Like all check valves, these mechanisms are designed to prevent backflow that might otherwise cause damaging flooding, cross-contamination or pressure surges, which could all be a source of system failure or decreased productivity.
Lift check valves are installed in the pipelines of various industrial facilities as well as commercial and residential plumbing. Industries such as water treatment, medical, food and chemical processing, petrochemical and agriculture use this particular type of pump to normalize the unidirectional flow of various materials such as water, chemical vapors, air, steam and more.
Boilers, mixers, faucets and metering pumps employ this type of non return valve. When installed, a disc or cone-like plug rests on the seat or passageway in the cross section of the valve, blocking the flow of materials. When fluid or gas flows at the optimal pressure or higher in the pre-determined acceptable direction, it pushes the disc away from the seat.
As the disc, also known as a lift, slides along an attached rod located on the downstream side of the check valve, it creates a gap through which the process stream may flow. When this forward flowing pressure drops and downstream pressure reaches the valve, the disc or cone is quickly pressed back into place. A tight seal is created that prevents backwash.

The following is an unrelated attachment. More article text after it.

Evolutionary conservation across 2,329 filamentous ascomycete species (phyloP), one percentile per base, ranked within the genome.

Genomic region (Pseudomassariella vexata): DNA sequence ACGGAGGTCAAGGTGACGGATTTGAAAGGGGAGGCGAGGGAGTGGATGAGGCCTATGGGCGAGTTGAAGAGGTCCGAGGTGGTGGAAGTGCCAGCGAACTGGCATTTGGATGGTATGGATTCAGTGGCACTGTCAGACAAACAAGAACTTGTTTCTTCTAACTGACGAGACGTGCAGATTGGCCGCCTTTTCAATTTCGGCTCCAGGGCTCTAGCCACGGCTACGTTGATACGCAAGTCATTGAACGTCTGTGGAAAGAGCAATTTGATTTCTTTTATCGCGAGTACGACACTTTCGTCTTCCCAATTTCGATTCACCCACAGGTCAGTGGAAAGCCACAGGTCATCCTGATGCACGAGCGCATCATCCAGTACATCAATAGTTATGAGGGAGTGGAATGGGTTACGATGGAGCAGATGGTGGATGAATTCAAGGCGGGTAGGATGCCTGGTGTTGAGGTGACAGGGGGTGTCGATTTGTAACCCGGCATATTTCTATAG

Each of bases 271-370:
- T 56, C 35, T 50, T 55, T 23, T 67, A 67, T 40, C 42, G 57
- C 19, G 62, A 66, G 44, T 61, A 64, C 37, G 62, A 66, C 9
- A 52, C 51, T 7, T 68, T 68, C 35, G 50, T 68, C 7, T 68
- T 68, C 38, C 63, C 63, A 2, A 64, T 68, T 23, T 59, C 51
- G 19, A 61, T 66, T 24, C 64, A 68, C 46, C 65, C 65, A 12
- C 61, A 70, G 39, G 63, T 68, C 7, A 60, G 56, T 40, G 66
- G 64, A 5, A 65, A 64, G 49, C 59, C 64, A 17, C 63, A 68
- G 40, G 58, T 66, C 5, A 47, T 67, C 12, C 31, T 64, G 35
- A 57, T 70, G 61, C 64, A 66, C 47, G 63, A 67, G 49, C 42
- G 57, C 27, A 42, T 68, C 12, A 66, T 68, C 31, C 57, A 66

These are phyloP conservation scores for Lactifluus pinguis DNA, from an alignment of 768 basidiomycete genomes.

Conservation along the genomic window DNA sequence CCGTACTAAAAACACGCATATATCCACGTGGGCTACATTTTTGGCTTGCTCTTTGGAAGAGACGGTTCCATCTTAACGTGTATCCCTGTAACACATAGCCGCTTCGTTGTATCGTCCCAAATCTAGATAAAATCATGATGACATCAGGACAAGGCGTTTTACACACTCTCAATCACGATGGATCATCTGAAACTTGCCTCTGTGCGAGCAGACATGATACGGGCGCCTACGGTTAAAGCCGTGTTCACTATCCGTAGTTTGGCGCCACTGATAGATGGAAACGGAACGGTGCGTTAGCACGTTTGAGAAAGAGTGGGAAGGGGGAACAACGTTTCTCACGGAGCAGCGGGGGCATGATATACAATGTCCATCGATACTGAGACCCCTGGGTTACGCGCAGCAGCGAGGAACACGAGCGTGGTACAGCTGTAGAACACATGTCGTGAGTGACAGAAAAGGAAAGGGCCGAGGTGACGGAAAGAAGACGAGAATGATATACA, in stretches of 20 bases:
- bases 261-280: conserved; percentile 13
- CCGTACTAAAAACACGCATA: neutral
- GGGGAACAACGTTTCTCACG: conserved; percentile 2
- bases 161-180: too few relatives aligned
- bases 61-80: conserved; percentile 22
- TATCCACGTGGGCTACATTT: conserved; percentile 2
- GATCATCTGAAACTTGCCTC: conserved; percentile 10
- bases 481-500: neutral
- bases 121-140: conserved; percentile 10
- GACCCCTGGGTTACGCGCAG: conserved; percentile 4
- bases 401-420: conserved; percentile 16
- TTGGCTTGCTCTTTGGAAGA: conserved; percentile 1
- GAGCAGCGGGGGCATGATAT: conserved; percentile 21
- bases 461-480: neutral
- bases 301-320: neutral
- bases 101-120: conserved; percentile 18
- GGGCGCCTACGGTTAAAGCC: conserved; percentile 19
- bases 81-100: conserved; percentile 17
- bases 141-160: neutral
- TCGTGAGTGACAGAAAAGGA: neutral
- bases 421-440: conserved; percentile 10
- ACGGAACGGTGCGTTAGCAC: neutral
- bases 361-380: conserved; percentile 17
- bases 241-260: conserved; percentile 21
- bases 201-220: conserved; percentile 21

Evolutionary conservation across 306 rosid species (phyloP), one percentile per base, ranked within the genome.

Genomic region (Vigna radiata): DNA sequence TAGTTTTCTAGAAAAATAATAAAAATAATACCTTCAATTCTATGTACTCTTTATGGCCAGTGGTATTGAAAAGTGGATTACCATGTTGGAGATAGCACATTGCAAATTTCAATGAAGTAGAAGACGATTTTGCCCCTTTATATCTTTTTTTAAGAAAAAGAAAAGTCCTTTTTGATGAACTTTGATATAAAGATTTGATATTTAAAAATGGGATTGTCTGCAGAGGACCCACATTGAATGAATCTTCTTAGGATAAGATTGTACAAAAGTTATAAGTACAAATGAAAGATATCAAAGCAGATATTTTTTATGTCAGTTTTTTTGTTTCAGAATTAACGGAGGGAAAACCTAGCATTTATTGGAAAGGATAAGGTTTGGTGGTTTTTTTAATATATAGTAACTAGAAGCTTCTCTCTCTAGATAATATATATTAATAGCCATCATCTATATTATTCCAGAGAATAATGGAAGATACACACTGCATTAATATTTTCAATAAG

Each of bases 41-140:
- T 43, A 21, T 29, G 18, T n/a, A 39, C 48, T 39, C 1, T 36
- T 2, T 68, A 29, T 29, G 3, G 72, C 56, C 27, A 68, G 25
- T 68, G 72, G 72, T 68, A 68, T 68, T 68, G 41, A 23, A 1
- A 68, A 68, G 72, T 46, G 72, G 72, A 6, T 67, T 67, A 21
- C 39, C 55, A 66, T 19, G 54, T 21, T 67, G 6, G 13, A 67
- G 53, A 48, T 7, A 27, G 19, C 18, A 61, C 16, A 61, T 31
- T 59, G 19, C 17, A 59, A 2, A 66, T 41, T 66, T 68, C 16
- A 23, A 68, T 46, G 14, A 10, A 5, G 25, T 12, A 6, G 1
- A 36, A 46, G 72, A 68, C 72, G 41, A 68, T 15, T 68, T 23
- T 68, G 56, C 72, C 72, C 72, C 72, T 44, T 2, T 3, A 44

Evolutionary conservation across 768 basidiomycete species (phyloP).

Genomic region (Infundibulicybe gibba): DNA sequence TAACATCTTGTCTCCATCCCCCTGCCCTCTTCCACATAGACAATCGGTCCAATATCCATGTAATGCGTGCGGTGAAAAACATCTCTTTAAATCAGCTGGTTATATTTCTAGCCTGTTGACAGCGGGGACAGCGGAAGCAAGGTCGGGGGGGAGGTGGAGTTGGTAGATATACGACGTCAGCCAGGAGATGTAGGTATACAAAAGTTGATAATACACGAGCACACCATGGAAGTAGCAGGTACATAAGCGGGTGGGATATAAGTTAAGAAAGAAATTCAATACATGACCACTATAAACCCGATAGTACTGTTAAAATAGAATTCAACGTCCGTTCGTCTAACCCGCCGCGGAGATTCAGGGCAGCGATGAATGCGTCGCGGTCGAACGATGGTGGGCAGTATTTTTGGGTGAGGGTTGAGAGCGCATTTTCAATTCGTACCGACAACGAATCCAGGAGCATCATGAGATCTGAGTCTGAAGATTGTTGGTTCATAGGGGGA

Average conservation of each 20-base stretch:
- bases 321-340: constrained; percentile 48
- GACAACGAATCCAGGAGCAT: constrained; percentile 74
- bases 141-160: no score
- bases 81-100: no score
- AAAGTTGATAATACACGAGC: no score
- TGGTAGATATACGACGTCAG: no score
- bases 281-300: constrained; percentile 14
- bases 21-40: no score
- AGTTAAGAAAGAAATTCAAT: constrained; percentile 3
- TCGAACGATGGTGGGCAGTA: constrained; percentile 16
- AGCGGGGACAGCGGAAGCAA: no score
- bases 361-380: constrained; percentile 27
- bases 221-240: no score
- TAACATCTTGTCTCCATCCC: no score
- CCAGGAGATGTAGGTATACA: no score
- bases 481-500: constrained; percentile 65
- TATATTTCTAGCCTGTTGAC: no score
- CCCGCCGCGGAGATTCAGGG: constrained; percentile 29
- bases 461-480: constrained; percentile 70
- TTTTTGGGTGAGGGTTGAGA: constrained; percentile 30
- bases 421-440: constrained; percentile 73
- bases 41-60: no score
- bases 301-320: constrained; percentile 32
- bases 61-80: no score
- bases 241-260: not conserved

The design or configuration of a lift check valve is similar to that of a globe valve. The body is a semi-spherical or cylindrical device that is installed mid-stream into a pre-existing pipeline. An internal baffle divides this compartment into two halves. At the center is the valve seat, or opening, into which the aforementioned disc or cone-like plug can be placed to form a seal. This stopper is attached to a dowel, which in turn is attached to the downstream wall of the sphere or cylinder.
Known as a stem, this is a cold rolled or extruded rod along which the disc slides as it encounters pressure from the process stream. The cylinder, seat and disc of a lift valve are most commonly made of durable metals such as aluminum, stainless steel, brass and iron. Despite their popularity, these materials can be used only in applications where slight leaks may be permitted. However, plastic and elastomeric components can compress and create a tighter seal that will eliminate the risk of potentially harmful leaks.
It is important to consider the process stream and the chemical compatibility of these materials when selecting the proper valve. While traditional lift check valves are more common, piston lift valves offer a slight modification. Instead of a cone shaped disc, a piston shaped plug is used with a dashpot, providing damping during operation. The use of a dashpot reduces valve wear, which thereby increases product longevity.
Although both traditional and piston lift check valves are often bulkier than alternatives such as wafer check valves and swing check valves, it is a robust device that is suitable for installation in both horizontal and vertical lines with upward flow.